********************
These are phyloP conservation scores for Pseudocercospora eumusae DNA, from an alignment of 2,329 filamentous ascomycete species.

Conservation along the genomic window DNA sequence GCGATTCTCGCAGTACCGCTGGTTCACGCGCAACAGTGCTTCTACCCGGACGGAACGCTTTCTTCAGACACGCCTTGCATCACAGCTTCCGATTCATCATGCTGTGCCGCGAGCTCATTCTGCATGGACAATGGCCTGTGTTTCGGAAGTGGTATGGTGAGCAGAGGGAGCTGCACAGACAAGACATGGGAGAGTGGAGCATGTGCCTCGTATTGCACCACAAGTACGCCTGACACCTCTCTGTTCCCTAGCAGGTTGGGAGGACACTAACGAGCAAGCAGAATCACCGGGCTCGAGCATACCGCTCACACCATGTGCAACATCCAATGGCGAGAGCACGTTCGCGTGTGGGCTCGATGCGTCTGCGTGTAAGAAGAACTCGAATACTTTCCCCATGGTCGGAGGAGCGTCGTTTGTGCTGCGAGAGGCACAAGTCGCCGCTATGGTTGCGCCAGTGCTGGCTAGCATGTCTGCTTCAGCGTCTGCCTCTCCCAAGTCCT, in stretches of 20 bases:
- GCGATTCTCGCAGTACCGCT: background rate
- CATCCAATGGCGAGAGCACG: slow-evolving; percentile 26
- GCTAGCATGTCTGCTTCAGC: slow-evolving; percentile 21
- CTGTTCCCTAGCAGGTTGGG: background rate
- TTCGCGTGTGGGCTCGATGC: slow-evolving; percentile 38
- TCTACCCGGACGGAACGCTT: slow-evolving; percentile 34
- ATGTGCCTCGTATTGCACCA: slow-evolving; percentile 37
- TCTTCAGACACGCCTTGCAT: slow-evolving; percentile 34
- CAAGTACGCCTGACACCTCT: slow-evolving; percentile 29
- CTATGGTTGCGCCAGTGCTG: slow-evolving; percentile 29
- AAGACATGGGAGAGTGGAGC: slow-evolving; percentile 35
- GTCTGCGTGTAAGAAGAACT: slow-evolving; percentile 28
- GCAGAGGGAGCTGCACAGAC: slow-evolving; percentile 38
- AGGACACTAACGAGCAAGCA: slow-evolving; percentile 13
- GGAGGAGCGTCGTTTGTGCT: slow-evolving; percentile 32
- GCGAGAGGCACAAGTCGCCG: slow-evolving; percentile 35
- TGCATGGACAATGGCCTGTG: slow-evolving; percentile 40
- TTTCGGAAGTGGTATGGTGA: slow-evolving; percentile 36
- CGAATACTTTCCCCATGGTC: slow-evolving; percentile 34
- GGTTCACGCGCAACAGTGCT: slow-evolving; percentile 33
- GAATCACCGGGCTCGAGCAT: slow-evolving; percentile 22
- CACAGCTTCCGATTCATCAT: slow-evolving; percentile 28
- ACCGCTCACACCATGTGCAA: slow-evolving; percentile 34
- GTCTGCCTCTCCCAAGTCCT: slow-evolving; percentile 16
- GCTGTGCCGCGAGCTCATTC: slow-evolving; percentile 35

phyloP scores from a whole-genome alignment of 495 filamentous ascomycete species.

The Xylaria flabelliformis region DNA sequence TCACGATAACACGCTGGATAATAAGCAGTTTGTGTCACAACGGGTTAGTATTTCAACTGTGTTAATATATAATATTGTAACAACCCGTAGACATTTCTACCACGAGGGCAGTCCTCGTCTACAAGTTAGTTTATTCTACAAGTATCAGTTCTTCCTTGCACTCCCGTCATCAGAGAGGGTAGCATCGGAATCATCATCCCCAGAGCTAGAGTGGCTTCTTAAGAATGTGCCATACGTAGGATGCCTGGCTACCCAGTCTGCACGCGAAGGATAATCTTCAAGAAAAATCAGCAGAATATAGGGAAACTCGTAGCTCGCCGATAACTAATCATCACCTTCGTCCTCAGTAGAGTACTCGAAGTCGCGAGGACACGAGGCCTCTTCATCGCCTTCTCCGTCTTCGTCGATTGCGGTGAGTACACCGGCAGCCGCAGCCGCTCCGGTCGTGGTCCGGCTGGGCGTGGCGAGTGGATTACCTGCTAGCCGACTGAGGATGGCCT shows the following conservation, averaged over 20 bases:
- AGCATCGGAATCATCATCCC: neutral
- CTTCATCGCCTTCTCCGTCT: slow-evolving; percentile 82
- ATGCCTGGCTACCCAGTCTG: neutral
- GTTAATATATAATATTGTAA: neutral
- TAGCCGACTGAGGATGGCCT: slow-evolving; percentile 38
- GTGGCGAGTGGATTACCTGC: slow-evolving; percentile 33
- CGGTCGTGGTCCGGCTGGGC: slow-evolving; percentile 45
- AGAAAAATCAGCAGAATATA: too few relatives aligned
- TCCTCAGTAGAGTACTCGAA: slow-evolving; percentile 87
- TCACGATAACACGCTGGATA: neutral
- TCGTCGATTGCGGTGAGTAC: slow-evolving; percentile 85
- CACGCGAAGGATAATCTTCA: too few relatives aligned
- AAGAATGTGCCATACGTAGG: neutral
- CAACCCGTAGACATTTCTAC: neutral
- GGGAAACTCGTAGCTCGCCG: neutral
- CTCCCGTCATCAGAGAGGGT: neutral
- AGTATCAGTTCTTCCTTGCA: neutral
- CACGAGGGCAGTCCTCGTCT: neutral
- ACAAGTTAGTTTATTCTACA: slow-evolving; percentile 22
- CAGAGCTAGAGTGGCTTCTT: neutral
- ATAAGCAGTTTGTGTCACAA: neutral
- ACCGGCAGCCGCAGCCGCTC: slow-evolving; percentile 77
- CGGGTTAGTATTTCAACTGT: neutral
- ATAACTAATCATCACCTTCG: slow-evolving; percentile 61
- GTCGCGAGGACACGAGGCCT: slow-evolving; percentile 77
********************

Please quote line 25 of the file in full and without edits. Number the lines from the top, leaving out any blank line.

- ACCGCTCACACCATGTGCAA: slow-evolving; percentile 34